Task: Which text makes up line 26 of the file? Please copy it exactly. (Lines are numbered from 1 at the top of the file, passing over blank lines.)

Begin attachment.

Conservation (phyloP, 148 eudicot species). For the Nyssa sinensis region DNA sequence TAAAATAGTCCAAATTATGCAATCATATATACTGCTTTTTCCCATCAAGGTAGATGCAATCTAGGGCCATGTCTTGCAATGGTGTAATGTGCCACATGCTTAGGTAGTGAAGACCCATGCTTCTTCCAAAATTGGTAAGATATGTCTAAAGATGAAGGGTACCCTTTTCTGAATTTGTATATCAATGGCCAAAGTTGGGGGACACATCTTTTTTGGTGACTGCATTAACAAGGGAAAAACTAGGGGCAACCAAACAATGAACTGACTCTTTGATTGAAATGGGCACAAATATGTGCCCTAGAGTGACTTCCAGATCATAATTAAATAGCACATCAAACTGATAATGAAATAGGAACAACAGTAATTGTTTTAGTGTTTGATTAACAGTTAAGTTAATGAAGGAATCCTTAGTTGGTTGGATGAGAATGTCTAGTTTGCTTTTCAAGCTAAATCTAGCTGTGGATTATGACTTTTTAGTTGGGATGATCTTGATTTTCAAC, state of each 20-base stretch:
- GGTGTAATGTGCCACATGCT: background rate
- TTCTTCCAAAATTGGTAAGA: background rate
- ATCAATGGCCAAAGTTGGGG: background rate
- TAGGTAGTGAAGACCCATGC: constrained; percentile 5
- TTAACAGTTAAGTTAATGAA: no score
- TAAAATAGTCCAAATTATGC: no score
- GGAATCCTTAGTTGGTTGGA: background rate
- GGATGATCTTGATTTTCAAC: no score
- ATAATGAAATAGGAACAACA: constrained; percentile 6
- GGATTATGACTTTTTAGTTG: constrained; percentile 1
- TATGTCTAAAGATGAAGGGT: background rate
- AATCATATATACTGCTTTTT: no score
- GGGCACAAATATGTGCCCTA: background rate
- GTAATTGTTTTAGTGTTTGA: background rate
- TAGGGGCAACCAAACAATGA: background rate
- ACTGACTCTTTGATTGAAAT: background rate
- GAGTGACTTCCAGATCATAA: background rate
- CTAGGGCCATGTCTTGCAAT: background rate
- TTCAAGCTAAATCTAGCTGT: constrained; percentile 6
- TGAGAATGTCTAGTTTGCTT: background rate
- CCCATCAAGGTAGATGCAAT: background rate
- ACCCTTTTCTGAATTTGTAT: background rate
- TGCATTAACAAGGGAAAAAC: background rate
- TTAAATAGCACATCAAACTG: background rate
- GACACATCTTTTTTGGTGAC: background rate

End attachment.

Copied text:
- GACACATCTTTTTTGGTGAC: background rate